How Not To Give Thanks

Holy crap. Thanksgiving in the U.S. is upon us once more.

I’ve got my organic, free-range, grass fed turkey in the fridge already. There’s a menu in my kitchen notebook, along with a shopping list almost completely scratched out (except for fresh thyme. No fresh thyme to be found last night, unfortunately) and a punch-list of prep work for the day before our big feast.

Ah. The big feast.

Most of us in America eat better on a daily basis than much of the world does. And yet, we feel a need to kick it up a notch (thanks, Mr. Lagasse) during the holidays, consuming even greater quantities of food than our normal obscene amounts. I find it particulary ironic that most of us have absolutely no stinking idea where our cornucopia of food comes from. It’s certainly not our own backyards.

Yes, we have a lot to give thanks for. We can go to the grocery store – at 3AM, mind you, if we choose – and “pick up” virtually any food we want. We can get it ready-made and microwaveable, even. That’s right, you don’t even have to slow cook your chicken stock, or chop up your vegetables. Just open a package and you’ll have exactly what you need to make your holiday feast a success, in minutes.Unfortunately, this is the antithesis of gratitude. While we might hold hands over our globally-generated gastronomic gourmet tomorrow and say a little prayer, I wonder what, exactly, we are giving thanks for?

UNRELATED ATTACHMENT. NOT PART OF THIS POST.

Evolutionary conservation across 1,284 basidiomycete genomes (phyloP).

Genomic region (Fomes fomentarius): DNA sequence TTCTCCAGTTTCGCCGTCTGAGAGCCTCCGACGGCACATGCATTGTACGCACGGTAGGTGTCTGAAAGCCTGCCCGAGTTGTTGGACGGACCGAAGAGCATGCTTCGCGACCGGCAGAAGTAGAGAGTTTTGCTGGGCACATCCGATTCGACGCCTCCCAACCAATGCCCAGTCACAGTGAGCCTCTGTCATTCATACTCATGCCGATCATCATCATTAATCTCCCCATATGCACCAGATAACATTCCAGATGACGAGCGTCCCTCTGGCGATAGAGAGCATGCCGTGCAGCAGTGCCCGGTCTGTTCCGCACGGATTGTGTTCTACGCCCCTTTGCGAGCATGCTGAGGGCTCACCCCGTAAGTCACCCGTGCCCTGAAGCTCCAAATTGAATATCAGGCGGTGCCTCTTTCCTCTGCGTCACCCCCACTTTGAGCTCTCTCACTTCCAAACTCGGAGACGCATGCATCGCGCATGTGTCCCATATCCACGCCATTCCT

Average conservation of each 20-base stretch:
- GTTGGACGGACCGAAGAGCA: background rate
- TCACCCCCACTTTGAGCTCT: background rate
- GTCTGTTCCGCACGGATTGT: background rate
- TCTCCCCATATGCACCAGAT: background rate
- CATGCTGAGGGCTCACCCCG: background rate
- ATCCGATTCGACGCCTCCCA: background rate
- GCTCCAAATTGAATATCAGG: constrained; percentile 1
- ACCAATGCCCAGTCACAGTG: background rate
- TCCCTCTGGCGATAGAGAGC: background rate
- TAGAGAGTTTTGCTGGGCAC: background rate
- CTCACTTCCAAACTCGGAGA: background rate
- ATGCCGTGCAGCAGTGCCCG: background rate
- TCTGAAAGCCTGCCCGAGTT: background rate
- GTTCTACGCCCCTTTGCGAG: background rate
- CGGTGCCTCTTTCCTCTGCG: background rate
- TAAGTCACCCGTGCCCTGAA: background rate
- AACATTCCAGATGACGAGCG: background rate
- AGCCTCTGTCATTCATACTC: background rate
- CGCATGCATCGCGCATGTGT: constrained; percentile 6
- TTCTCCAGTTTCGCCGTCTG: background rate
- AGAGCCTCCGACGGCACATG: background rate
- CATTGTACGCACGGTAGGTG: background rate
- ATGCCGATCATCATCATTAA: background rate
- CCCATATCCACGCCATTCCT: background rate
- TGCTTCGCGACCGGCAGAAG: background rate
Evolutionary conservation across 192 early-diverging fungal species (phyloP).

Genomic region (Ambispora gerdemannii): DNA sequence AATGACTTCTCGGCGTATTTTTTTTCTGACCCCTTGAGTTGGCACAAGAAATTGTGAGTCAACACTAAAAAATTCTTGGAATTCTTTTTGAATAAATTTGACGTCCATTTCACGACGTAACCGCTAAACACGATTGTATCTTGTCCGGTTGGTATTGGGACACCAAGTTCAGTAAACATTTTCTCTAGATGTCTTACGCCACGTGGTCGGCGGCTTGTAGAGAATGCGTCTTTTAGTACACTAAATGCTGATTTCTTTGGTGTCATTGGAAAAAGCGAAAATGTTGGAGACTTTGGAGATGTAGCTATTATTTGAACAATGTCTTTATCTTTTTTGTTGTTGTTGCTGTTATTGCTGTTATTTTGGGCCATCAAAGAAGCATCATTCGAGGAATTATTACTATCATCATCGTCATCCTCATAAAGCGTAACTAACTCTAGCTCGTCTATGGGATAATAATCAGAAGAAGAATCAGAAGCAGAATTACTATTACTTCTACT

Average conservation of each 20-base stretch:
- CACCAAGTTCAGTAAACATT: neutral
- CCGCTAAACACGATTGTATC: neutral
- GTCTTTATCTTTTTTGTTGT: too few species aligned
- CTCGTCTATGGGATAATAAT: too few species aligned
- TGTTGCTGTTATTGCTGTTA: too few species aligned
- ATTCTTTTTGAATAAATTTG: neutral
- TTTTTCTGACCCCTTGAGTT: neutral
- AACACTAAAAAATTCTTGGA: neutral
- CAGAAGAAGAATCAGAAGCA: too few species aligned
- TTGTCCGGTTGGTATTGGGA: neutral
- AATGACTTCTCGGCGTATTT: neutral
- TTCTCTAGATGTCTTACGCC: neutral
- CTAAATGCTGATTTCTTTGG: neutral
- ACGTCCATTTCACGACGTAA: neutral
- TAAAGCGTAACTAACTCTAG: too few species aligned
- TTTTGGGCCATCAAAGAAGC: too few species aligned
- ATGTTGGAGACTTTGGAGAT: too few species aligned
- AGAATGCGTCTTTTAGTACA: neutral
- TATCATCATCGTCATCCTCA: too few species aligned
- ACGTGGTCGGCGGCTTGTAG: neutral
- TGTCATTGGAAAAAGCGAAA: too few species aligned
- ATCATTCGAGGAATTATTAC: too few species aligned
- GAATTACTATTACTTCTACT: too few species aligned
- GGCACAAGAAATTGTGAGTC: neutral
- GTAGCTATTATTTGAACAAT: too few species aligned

Are we thanking the agribusinesses like Monsanto for the biologically-incorrect but bountiful harvest? Are we thanking the farm factories which churn out poultry that never saw the light of day so we could buy it at 99 cents a pound? Most ironically, are we thanking farmers in far-reaching, foreign countries for their hard work to ensure the American thanksgiving is plentiful and fabulous?

This year, we are mindfully sharing another local bird at our table. I’m trying hard to serve foods whose origins are at least identifiable, if not exactly regional. While it’s not the 100-mile diet, we’re trying, with potatoes from western Ohio, carrots from the mid-central part of the state, milk from the next county over, and pies made from squash and apples grown at our market’s farm.

Unfortunately, the garlic is from California. The grapefruit and orange juice concentrates for the punch are from South America. And I have absolutely no idea where the whipping cream came from. But we’re trying.

At least the whipping cream isn’t in a can.

PS: Happy Blogday to (Mother)Me. Yesterday, MotherMe was one year old. How the time flies.


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